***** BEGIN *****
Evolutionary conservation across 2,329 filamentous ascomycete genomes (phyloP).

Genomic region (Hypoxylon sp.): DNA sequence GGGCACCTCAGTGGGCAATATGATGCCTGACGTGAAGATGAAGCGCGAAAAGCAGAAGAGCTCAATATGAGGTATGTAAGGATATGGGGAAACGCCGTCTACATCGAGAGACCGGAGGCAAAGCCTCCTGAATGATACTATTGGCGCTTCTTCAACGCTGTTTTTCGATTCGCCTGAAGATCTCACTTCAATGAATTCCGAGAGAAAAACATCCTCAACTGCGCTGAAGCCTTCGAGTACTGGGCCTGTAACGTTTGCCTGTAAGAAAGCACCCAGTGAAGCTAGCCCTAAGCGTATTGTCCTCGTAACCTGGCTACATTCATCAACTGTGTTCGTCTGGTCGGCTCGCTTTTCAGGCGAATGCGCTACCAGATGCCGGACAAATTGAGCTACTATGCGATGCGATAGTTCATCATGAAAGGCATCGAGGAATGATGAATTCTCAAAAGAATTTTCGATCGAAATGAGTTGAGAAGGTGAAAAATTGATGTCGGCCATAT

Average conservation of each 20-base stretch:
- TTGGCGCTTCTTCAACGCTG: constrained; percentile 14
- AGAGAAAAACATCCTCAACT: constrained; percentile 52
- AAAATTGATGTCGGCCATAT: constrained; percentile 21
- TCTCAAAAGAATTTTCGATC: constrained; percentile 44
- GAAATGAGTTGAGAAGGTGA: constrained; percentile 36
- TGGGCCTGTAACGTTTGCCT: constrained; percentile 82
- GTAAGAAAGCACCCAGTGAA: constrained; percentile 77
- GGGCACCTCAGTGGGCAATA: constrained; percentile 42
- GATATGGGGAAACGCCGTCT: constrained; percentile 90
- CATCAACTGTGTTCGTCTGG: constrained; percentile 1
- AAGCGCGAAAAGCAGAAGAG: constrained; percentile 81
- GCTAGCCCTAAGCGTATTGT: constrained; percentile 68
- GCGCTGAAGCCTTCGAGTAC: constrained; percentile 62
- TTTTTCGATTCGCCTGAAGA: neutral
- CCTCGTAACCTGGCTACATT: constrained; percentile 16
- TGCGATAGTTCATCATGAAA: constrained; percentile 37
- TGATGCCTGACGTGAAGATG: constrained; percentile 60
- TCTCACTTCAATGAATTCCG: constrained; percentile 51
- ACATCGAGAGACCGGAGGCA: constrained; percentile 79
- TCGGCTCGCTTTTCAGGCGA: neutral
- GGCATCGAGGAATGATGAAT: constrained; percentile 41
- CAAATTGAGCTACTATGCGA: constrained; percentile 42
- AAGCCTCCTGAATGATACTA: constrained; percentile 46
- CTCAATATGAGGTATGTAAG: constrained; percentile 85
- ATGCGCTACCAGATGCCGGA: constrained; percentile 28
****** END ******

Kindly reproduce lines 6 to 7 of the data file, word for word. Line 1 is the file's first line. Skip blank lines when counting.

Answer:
- AAAATTGATGTCGGCCATAT: constrained; percentile 21
- TCTCAAAAGAATTTTCGATC: constrained; percentile 44